Wednesday, May 14, 2008

100 percent and then some: Pom Wonderful denied preliminary injunction

Pom Wonderful LLC v. Purely Juice, Inc., 2008 WL 2019560 (9th Cir.)

Pom Wonderful alleged that Purely Juice falsely advertised its pomegranate juice, made from concentrate, as “100% pomegranate juice” with “no added sugar or sweeteners.” The court of appeals affirmed the denial of a preliminary injunction. Along with questions about FDA regulation, there was conflicting evidence about the facts—apparently different varietals (who knew pomegranates had varietals?), farming practices, and processing methods might affect the lab tests for additional sweeteners. The conclusion that neither side had shown the actual facts made a full trial on the merits necessary.

The court also concluded that the balance of hardships favored the defendant, since granting a preliminary injunction would remove Purely Juice from the marketplace. Given FDA regulations, Purely Juice couldn’t just remove the ads from its label and continue on. Without sufficient evidence that Pom Wonderful’s business was irreparably suffering, the balance of hardships was an independent reason to deny preliminary relief. Pom Wonderful argued that the district court failed to address the public interest, but (1) there were no health risks shown from Purely Juice’s advertising, even if false, and (2) likelihood of success on the merits of a false advertising case itself indicates which way the public interest lies; here it is just unclear.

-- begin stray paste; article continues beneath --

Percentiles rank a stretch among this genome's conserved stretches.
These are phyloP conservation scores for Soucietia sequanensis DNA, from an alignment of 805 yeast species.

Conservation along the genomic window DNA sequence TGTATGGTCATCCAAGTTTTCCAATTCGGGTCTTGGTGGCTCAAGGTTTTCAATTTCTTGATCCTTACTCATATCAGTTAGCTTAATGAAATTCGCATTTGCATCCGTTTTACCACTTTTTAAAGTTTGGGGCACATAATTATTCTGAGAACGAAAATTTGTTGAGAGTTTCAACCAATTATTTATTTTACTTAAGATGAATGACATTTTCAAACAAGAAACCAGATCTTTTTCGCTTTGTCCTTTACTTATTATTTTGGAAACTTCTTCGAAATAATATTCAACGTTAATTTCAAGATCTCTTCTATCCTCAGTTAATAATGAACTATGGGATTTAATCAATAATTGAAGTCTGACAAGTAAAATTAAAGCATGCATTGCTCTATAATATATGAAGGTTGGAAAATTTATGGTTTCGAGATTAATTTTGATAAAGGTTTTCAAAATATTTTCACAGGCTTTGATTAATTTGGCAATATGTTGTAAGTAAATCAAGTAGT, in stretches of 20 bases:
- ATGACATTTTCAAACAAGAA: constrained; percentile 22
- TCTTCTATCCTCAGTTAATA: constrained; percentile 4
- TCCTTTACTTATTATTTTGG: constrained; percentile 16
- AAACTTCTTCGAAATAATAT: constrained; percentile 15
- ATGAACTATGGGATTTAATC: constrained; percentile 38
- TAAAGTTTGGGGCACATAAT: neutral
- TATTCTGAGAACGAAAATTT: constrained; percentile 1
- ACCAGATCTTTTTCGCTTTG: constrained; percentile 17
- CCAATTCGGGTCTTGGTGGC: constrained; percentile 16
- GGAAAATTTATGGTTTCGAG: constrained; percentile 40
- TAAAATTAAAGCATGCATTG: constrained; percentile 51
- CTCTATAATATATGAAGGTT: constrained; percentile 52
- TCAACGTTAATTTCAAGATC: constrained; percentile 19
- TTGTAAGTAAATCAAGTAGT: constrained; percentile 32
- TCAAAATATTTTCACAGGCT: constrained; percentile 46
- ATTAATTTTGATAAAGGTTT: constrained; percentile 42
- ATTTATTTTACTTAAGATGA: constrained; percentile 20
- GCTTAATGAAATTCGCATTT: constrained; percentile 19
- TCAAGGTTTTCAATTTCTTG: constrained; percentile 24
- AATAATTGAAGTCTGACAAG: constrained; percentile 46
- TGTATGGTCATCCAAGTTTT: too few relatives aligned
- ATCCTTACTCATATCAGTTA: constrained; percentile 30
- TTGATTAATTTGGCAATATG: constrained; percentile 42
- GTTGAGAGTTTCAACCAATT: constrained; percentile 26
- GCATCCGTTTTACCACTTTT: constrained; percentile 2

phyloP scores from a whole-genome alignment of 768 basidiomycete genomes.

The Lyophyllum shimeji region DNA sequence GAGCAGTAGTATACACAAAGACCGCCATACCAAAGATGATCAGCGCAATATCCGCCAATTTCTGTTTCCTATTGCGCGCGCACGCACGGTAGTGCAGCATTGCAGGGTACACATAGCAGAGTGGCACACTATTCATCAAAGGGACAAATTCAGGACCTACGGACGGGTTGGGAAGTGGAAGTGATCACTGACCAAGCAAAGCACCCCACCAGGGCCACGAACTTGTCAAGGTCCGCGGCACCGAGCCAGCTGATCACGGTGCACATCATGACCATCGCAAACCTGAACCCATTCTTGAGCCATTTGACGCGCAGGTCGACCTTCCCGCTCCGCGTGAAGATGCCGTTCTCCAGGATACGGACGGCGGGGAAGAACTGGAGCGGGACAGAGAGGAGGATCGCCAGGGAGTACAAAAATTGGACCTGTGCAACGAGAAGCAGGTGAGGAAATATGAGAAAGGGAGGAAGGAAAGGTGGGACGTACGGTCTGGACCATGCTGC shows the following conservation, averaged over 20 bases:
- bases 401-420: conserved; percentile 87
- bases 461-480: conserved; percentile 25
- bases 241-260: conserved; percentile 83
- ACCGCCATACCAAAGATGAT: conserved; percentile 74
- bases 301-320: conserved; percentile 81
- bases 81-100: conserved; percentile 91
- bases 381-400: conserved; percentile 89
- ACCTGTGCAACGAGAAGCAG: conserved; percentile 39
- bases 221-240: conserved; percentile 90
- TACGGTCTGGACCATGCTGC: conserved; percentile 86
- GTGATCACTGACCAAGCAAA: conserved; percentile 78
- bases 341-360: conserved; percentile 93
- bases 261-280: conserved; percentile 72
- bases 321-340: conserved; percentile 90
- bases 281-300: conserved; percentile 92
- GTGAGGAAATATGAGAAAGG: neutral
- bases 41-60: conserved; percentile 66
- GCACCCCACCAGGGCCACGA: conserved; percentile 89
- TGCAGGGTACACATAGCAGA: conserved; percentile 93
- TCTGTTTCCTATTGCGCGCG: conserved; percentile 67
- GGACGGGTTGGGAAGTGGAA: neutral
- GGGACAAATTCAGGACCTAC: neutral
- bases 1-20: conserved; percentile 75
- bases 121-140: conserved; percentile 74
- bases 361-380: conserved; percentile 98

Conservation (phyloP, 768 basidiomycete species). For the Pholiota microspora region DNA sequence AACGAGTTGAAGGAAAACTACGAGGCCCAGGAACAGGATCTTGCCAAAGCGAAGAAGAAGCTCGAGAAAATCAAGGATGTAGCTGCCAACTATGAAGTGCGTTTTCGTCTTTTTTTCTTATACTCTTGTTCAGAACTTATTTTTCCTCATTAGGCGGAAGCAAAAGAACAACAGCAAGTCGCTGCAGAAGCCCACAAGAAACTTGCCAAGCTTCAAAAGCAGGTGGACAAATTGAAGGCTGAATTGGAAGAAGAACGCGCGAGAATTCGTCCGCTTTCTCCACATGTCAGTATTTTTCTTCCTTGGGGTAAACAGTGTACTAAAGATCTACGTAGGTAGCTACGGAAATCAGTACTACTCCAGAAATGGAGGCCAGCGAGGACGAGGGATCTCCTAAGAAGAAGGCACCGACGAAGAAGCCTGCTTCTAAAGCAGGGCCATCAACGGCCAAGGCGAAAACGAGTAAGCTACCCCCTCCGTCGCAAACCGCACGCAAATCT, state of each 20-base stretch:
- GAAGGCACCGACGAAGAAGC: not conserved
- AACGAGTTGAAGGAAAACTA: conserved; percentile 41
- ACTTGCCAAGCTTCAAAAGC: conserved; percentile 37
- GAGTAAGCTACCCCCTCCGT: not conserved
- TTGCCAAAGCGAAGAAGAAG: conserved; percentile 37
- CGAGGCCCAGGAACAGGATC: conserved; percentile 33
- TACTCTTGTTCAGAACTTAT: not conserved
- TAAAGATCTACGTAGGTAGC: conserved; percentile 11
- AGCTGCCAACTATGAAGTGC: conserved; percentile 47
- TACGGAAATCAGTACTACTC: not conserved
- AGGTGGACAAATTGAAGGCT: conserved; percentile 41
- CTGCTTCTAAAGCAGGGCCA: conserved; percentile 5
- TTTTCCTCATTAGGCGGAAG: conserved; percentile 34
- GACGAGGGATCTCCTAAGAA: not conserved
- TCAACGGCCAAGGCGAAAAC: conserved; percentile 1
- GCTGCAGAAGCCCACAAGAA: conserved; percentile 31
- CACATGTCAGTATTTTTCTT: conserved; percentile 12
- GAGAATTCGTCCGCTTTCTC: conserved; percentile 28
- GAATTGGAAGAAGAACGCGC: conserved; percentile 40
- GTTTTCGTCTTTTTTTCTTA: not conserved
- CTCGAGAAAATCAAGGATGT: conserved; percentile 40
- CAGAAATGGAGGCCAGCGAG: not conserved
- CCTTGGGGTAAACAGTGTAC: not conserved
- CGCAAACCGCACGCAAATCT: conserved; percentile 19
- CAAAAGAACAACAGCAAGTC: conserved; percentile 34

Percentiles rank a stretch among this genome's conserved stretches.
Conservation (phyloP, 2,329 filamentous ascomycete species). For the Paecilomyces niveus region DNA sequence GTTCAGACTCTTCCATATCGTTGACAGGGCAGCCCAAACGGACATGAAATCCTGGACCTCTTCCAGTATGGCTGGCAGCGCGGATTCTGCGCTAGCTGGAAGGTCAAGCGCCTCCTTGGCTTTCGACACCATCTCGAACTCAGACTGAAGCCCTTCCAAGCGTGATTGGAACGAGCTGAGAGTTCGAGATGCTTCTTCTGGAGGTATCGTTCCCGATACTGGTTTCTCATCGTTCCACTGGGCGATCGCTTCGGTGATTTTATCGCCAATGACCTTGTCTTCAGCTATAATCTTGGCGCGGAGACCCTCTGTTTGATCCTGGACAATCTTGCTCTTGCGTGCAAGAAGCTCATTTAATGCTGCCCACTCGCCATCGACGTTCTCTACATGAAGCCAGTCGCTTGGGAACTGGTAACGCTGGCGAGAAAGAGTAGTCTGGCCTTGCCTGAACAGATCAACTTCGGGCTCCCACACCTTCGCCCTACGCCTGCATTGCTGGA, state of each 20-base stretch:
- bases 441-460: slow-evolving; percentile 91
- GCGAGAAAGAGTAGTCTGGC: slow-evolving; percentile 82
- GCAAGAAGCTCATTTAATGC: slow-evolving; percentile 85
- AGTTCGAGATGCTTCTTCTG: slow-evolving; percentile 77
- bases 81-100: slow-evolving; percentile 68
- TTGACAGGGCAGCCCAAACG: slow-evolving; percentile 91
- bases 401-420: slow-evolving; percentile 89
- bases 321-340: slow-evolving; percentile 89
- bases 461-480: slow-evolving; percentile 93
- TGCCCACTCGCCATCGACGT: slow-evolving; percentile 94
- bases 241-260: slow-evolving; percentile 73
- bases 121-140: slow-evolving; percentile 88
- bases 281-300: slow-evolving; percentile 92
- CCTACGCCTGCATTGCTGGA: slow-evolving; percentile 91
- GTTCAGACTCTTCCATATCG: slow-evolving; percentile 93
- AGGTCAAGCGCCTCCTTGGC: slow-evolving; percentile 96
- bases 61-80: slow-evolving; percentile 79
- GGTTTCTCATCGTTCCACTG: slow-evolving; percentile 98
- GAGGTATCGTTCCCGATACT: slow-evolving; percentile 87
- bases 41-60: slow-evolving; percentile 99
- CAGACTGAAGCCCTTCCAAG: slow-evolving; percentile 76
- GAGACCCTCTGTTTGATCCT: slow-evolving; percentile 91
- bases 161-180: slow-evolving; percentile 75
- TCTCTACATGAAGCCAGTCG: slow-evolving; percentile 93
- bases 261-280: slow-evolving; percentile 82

(This is probably something to take up with the FDA, but really: how can something be “100% pomegranate juice” and also have added ingredients? Is it like Lake Wobegon, where all the juices are above 100%?)

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